#16: I’m Ready Now, by Nigel Featherstone

I’m Ready Now is the second of three novellas by Nigel Featherstone published by Blemish Books. I reviewed the first, Fall On Me, last year and I’ve now read all three (I read the third, The Beach Volcano, before starting this website, but hope to revisit it in a future post). Each novella is self-contained with its own plot and characters, but there are thematic linkages between them, along with an intimate engagement with the domestic that allows for the exploration of large themes within small worlds. I’m Ready Now follows Gordon, a gay man living in Sydney, and his mother, Lynne, who’s flying in from Hobart following the death of her husband—Gordon’s stepdad.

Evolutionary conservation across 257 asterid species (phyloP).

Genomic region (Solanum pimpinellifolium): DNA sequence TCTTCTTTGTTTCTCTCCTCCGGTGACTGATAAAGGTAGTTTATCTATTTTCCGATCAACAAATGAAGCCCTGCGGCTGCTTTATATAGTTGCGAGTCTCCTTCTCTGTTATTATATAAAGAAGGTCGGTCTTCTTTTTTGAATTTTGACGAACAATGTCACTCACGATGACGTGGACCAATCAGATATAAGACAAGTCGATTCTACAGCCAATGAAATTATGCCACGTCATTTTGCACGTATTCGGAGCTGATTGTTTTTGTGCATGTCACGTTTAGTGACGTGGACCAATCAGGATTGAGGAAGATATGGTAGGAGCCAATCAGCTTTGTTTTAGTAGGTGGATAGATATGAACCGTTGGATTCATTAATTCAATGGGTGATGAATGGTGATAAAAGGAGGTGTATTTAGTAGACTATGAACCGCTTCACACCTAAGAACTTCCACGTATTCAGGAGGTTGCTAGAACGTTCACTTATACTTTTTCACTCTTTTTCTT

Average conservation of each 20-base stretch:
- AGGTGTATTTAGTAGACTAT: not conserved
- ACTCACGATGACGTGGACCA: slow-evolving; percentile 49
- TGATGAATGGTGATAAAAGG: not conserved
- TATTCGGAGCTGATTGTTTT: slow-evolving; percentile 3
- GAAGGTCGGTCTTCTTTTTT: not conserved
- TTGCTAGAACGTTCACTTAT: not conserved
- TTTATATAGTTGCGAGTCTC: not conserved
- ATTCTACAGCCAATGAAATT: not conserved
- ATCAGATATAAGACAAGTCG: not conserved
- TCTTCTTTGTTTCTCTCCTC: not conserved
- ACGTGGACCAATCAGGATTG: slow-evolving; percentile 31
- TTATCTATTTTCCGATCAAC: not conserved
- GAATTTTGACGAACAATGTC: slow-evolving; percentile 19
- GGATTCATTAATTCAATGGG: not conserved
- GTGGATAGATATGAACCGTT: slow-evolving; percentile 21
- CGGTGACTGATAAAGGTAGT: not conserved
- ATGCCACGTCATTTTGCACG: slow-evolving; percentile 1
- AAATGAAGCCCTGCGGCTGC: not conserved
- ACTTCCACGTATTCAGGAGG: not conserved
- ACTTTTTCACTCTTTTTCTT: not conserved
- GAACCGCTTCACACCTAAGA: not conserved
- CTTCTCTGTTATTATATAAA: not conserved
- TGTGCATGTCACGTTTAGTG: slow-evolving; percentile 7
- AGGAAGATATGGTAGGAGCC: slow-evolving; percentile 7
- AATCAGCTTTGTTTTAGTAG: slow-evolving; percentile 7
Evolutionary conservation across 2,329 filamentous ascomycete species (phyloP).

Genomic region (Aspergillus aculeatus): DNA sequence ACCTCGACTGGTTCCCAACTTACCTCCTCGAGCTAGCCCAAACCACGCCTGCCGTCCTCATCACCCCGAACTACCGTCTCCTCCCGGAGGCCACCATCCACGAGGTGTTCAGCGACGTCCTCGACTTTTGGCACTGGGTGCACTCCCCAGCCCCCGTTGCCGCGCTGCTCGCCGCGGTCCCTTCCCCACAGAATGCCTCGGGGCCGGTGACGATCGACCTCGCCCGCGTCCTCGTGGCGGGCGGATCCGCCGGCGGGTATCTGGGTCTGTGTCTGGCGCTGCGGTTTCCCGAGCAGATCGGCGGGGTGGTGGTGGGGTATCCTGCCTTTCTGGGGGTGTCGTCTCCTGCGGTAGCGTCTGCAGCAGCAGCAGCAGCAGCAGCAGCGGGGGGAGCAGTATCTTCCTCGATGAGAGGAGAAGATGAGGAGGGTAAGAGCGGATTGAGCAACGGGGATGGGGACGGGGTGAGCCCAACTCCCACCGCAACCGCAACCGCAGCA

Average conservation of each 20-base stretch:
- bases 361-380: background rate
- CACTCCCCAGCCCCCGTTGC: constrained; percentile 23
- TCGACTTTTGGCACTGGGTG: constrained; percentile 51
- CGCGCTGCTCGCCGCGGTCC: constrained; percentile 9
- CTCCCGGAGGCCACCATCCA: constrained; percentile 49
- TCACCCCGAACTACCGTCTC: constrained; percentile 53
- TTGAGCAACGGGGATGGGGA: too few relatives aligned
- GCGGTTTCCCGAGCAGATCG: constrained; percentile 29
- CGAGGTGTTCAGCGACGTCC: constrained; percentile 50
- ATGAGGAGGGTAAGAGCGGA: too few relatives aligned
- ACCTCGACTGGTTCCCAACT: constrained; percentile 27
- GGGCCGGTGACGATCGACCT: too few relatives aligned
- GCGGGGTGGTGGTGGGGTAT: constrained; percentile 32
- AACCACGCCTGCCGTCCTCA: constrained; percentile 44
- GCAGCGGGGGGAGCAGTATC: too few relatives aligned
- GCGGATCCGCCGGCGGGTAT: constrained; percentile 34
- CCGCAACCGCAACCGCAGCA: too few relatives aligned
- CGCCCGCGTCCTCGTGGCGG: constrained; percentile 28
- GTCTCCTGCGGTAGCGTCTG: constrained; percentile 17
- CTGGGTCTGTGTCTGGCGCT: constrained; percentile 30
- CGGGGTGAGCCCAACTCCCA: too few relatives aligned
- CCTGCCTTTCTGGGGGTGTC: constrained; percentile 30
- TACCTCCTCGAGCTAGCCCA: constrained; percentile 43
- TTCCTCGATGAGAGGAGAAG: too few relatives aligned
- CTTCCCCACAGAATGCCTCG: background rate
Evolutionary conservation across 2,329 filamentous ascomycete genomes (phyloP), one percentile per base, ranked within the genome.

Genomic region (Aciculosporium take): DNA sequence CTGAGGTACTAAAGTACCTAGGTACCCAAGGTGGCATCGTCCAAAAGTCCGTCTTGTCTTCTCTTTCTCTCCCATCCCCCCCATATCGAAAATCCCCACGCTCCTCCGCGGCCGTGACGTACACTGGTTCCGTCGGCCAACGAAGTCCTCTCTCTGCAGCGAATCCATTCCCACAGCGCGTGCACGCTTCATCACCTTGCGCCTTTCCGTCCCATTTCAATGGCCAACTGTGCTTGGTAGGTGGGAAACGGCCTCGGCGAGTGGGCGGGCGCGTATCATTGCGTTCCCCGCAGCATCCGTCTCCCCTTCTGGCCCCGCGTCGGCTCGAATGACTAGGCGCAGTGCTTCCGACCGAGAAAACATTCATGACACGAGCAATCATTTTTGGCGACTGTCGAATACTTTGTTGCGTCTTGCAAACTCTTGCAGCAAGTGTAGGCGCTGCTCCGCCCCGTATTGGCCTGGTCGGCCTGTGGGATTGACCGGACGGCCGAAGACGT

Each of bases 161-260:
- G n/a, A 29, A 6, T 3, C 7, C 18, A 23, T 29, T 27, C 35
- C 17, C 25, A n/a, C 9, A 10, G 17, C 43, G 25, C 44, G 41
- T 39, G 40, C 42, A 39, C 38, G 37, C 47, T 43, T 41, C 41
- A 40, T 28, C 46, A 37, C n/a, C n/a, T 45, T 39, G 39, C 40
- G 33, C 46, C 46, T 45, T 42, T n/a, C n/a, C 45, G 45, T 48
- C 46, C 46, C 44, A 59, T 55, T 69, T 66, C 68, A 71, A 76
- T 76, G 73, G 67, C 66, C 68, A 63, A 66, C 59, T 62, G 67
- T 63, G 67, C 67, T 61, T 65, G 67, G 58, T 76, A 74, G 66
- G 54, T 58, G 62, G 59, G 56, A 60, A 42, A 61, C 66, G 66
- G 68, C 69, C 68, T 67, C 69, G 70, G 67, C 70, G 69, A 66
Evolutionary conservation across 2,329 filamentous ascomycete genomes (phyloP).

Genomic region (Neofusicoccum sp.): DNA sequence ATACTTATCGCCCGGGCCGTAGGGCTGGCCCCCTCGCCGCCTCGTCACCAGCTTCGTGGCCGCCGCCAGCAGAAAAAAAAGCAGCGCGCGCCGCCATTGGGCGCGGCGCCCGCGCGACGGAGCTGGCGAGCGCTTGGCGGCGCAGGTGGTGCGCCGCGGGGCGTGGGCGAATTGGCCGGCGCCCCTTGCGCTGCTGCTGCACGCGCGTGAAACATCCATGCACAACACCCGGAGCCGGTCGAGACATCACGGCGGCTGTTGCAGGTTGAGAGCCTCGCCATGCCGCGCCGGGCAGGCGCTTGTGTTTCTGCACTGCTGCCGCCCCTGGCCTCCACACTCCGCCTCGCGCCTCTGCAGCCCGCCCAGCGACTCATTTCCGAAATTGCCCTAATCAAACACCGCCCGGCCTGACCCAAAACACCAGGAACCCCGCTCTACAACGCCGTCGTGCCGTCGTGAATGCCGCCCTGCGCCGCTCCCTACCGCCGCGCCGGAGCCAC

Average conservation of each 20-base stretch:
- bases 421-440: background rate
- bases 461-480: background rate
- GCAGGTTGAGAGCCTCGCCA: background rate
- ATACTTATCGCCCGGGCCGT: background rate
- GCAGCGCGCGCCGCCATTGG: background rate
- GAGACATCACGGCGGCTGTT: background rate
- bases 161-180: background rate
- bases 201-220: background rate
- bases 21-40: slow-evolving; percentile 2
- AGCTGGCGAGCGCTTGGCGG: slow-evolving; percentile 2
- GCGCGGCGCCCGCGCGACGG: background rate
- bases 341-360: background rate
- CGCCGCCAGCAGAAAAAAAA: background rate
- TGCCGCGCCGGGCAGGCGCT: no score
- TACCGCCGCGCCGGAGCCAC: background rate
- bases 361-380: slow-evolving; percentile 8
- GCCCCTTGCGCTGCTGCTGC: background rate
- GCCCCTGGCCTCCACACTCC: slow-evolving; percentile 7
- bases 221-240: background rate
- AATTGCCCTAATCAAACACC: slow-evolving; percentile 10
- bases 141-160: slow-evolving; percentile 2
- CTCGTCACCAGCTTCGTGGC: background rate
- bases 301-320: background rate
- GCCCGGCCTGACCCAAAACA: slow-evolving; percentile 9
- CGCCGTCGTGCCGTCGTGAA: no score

The mother-son relationship between Gordon and Lynne is not a close one, and we sense early on that their pending reunion is tinged with both tenderness and a desire not to intrude too closely upon each other. This particular kind of family relationship is one that I’ve not seen often explored in literature, and it was wonderful to read such a deft treatment of it in this book. Featherstone weaves the first-person narration of Gordon and Lynne into a coherent whole, allowing us to see the distances and differences between them as their worlds come together in Gordon’s small house in Glebe.

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